Contents of the 3MFM.TXT file
How to run 3 or more MFM hard disks on an AT type machine
By Bruce Travers
I recently upgraded from a Tandy 3000 to a 80386 20mhz clone.
Everyone knows that if you have a 80386, you must have at least 150mb
(grin) or people will turn up their noses at your system. My two 45mb
Rodime drives only added up to 90mb so I was compelled to increase my
storage capacity. The options were to sell one or more of the Rodimes
and buy bigger (read expen$ive) drives, or to just buy another low
cost hard drive and attempt to make it work.
The task was supposed to be easy. Before I had the 3000, I was
running a model 4 with 4 hard drives attached. The model 4 controller
supported 4 drives so it is to be assumed that the AT would do the
same. Well, you know what they say about the 'ass-u-me' word. Actually,
I knew before hand that the task might pose an interesting problem so
I opted to buy a third hard drive anyway.
My purchase was an 80mb (to give 170mb total) Seagate ST-4096. It
is kinda slow for my machine but I really only use it for archival
purposes. It beats a tape drive anyway.
I'll not get into how many different configurations I tried to
get it to work and instead jump to the solution:
You need the following:
2 hard disk controllers. At least one of them must be able to
be jumpered to use a different I/O and ROM address area. I chose the
WD1003-MM2 (since it came with my machine) and the WD1004A-WX1. The
WD1004 was chosen after a brief discussion with Western Digital about
relocating the I/O and ROM.
3 or more hard disk drives. If you only have 2 drives then why
are you reading this document ?
Disk Manager by Ontrack Computer Systems, Inc. This should have
come with your drive if you purchased a well know brand. If not then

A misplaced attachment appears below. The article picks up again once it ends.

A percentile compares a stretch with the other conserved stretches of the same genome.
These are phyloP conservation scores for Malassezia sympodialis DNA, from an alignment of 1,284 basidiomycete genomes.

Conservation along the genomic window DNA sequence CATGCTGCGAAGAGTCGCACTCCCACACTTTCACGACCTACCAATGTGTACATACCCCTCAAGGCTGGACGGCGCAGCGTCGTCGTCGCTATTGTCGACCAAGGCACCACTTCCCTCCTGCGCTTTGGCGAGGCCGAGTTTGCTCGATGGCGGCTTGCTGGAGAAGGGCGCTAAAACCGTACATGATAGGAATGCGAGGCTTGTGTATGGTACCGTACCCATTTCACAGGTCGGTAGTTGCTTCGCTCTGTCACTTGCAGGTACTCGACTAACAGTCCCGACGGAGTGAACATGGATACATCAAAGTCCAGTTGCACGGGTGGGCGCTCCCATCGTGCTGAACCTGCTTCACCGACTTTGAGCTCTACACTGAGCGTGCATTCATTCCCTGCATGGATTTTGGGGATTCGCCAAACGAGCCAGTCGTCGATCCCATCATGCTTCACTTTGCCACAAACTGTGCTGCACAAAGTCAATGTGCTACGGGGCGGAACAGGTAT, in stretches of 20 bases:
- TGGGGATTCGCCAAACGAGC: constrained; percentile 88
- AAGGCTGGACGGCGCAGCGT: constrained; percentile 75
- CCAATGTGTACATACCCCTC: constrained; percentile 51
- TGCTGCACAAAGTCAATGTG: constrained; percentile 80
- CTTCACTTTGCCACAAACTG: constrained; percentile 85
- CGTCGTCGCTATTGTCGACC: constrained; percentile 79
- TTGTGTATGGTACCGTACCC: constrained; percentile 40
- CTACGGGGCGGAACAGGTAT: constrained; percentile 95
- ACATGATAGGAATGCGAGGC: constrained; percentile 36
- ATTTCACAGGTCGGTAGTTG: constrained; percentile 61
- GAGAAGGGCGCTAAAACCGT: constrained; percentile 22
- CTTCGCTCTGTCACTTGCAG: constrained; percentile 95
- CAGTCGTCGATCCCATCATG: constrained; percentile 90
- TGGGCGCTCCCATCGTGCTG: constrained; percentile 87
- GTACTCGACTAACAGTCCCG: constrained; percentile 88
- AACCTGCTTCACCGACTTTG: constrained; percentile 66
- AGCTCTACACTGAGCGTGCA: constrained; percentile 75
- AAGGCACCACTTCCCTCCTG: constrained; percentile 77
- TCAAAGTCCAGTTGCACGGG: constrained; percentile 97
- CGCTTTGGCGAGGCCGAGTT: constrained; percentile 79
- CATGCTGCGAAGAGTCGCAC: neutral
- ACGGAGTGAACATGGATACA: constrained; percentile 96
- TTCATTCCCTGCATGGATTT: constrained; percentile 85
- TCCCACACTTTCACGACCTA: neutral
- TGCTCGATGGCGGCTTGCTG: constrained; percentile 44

you can get their Generic Disk Manager for $129.95 U.S. funds. The
latest number I have for Ontrack is 612-937-1107.
The following step by step instructions assume (ooohhh that word
again) that you are setting up the disk system(s) from scratch. If you
already have a 2 drive AT system running, then jump to step 4:
1 - Install the AT hard disk controller in your machine. Consult
your controller manual (contact your dealer if you did not get the
manual) for proper configuration and jumper settings. In my case this
required the 2 Rodime drives to be configured as drive 2 and the
cables be plugged into the WD1003.
2 - Use your AT setup program and identify the 2 drives to your
machine. If your dealer has not already done so, you need to low level
format your drives, then partition them, then high level format them.
If you are using DOS 4.0, I would suggest makeing each logical drive
equal in size to the physical drive. This way your first drive will be
C and your second drive will be D.
3 - Verify that your first 2 physical drives can be accessed from
DOS. Only when you are sure that your 2 drive system is working should
you proceed to step 4.
4 - Properly jumper your second controller to use I/O 0324h and
(if required) ROM location CA00h. On the WD-1004A-WX1 you place a
jumper on W21.
5 - Install the second controller as per your controller
manual. Note that you should install it as if it was the only one
in the system. Ignore your primary controller and the cables that
go with it. In my case, I did not use a twisted 34 pin cable so
I jumpered the ST-4096 as drive "1" (not "3" as one would assume).
6 - Run your setup program and tell your AT that it has only
1 hard disk. This will temporarily turn off your second drive (on the
first controller) so that DOS may access the third drive. You will
need to leave the first drive (on the first controller) identified to
the AT so you can boot off it instead of floppy.
7 - Boot your machine. You should have a C drive but no D
or E (again assuming 1 logical disk = 1 physical disk).
8 - Go into DEBUG and jump to the controller format routine